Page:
Indonesian lawmakers unanimously passed a sweeping new criminal code on Tuesday December 6 that criminalizes sex outside marriage, as a part of a tranche of changes that critics say threaten human rights and freedoms in the Southeast Asian country.
The new code, which also applies to foreign citizens and tourists, bans cohabitation earlier than marriage, apostasy, and offers punishments for insulting the president or expressing views counter to the national ideology.
“All have agreed to ratify the (draft changes) into law,” said lawmaker Bambang Wuryanto, who led the parliamentary commission in charge of revising the colonial-era code. “The old code belongs to Dutch heritage … and is no longer relevant.”
The world’s largest Muslim-majority country, Indonesia has seen an upward push in non secular conservatism in latest years. Strict Islamic laws are already enforced in elements of the country, consisting of the semi-autonomous Aceh province, in which alcohol and gambling are banned. Public floggings additionally take region in the location for various offenses including homosexuality and adultery.
The modifications to the criminal code have now not most effective alarmed human rights advocates, who warned in their capacity to stifle private freedoms, but also travel industry representatives – who worried about their potential effect on tourism.
According to the united states’s Law and Human Rights Minister Yasonna Laoly, it wasn’t clean for a multicultural and multi-ethnic country to make a criminal code that “contains all pastimes.”
He stated he hoped that Indonesians understood that lawmakers had completed everything they could to house “public aspiration,” and invited disillusioned parties to post a judicial review to the constitutional court.
Rights groups and critics warned that the new code would “disproportionately impact women” and further curtail human rights and freedoms in the country of more than 270 million people.
“What we’re witnessing is a huge setback to Indonesia’s hard-won progress in protecting human rights and fundamental freedoms after the 1998 revolution. This criminal code should have never been passed in the first place,” said Usman Hamid, executive director of Amnesty International Indonesia.
Interestingly, the brand new criminal code runs to two hundred pages and has been years in the making.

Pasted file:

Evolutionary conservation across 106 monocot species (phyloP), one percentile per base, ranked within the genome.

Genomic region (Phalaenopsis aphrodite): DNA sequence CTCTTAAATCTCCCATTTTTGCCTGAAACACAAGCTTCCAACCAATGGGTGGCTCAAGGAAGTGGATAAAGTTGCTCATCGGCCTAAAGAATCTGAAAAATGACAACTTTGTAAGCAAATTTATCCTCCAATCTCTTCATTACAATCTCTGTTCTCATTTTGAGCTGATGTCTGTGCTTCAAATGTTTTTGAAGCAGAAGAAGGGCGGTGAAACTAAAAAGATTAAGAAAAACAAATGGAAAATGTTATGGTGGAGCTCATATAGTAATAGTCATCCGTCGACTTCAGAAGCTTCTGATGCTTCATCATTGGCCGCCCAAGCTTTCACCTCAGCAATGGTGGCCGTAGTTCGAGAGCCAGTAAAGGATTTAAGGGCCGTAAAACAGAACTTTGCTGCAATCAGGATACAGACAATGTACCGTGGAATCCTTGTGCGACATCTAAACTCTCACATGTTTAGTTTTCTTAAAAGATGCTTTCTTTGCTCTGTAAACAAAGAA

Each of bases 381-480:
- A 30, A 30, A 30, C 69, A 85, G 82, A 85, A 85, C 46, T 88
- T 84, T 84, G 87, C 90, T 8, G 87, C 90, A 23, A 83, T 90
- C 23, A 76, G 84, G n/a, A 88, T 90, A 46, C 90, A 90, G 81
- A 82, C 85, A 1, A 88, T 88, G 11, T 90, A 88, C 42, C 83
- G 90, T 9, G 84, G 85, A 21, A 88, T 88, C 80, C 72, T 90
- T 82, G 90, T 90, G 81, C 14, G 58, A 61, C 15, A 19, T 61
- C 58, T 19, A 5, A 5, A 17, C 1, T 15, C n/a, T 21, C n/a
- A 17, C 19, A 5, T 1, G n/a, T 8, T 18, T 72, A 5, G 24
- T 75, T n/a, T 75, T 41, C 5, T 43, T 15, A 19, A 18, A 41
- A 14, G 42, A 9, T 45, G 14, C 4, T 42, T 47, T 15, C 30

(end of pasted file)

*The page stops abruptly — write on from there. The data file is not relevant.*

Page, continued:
A preceding draft become set to be passed in 2019 but the vote became postponed after thousands of protesters, mostly students, took to the streets disturbing the authorities to withdraw it.
Under the version passed on Tuesday, sex out of marriage includes a maximum one-yr jail term even though there a regulations on who can lodge a formal grievance.
As nicely as introducing new offenses, the code also expands on existing laws and punishments. Blasphemy laws have multiplied from “one to 6 provisions” and may now lead to a most five-yr jail sentence, in line with a draft document.
Also, laws on insulting the Indonesia’s leaders and unsanctioned protests can have a “chilling impact” on unfastened speech.
The reinstatement of provisions banning insults to the president and vice president, the sitting authorities in addition to kingdom institutions would further create a palpable chilling effect on freedom of speech and criminalize valid criticisms.
Human Rights Watch Indonesia Researcher Andreas Harsono said the legal guidelines are “a setback for already declining religious freedom in Indonesia,” caution they may be misused to target positive individuals.
“The danger of oppressive laws is not that they’ll be broadly applied, it’s that they provide avenue for selective enforcement,” he said.
But the laws are expected to trouble the business community, especially those who regularly host and cater for foreign nationals and tourists.
“If these laws are really implemented later, tourists might be (subjected) to jail and this will harm tourism,” he said.